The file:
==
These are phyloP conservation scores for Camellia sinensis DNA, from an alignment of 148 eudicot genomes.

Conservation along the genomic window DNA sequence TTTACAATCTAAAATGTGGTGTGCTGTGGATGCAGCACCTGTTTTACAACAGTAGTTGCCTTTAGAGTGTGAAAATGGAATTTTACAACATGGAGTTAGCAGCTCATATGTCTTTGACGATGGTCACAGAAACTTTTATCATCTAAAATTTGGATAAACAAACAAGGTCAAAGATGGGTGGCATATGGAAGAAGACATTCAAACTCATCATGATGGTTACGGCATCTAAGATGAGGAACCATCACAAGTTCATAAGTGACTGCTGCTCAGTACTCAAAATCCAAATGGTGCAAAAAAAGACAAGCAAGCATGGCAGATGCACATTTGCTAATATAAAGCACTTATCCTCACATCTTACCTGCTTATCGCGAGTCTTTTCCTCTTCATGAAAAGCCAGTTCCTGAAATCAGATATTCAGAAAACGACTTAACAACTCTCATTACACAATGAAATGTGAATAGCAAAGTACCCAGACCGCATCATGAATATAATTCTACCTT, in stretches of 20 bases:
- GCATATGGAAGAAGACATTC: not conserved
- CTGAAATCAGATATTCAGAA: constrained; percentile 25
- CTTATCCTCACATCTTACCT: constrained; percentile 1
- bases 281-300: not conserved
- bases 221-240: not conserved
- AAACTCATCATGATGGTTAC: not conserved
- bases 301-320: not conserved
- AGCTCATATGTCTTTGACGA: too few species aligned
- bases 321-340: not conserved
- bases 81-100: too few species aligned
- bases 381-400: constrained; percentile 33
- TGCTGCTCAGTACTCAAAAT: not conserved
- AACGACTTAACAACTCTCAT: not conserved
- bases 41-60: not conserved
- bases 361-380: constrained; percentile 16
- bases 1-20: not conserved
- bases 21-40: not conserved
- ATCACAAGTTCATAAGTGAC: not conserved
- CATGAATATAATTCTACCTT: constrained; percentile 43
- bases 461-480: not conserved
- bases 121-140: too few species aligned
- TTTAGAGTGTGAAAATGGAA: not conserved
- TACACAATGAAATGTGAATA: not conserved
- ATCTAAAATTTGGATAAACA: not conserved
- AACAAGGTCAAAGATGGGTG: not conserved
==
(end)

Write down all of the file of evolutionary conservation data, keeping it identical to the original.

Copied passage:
These are phyloP conservation scores for Camellia sinensis DNA, from an alignment of 148 eudicot genomes.

Conservation along the genomic window DNA sequence TTTACAATCTAAAATGTGGTGTGCTGTGGATGCAGCACCTGTTTTACAACAGTAGTTGCCTTTAGAGTGTGAAAATGGAATTTTACAACATGGAGTTAGCAGCTCATATGTCTTTGACGATGGTCACAGAAACTTTTATCATCTAAAATTTGGATAAACAAACAAGGTCAAAGATGGGTGGCATATGGAAGAAGACATTCAAACTCATCATGATGGTTACGGCATCTAAGATGAGGAACCATCACAAGTTCATAAGTGACTGCTGCTCAGTACTCAAAATCCAAATGGTGCAAAAAAAGACAAGCAAGCATGGCAGATGCACATTTGCTAATATAAAGCACTTATCCTCACATCTTACCTGCTTATCGCGAGTCTTTTCCTCTTCATGAAAAGCCAGTTCCTGAAATCAGATATTCAGAAAACGACTTAACAACTCTCATTACACAATGAAATGTGAATAGCAAAGTACCCAGACCGCATCATGAATATAATTCTACCTT, in stretches of 20 bases:
- GCATATGGAAGAAGACATTC: not conserved
- CTGAAATCAGATATTCAGAA: constrained; percentile 25
- CTTATCCTCACATCTTACCT: constrained; percentile 1
- bases 281-300: not conserved
- bases 221-240: not conserved
- AAACTCATCATGATGGTTAC: not conserved
- bases 301-320: not conserved
- AGCTCATATGTCTTTGACGA: too few species aligned
- bases 321-340: not conserved
- bases 81-100: too few species aligned
- bases 381-400: constrained; percentile 33
- TGCTGCTCAGTACTCAAAAT: not conserved
- AACGACTTAACAACTCTCAT: not conserved
- bases 41-60: not conserved
- bases 361-380: constrained; percentile 16
- bases 1-20: not conserved
- bases 21-40: not conserved
- ATCACAAGTTCATAAGTGAC: not conserved
- CATGAATATAATTCTACCTT: constrained; percentile 43
- bases 461-480: not conserved
- bases 121-140: too few species aligned
- TTTAGAGTGTGAAAATGGAA: not conserved
- TACACAATGAAATGTGAATA: not conserved
- ATCTAAAATTTGGATAAACA: not conserved
- AACAAGGTCAAAGATGGGTG: not conserved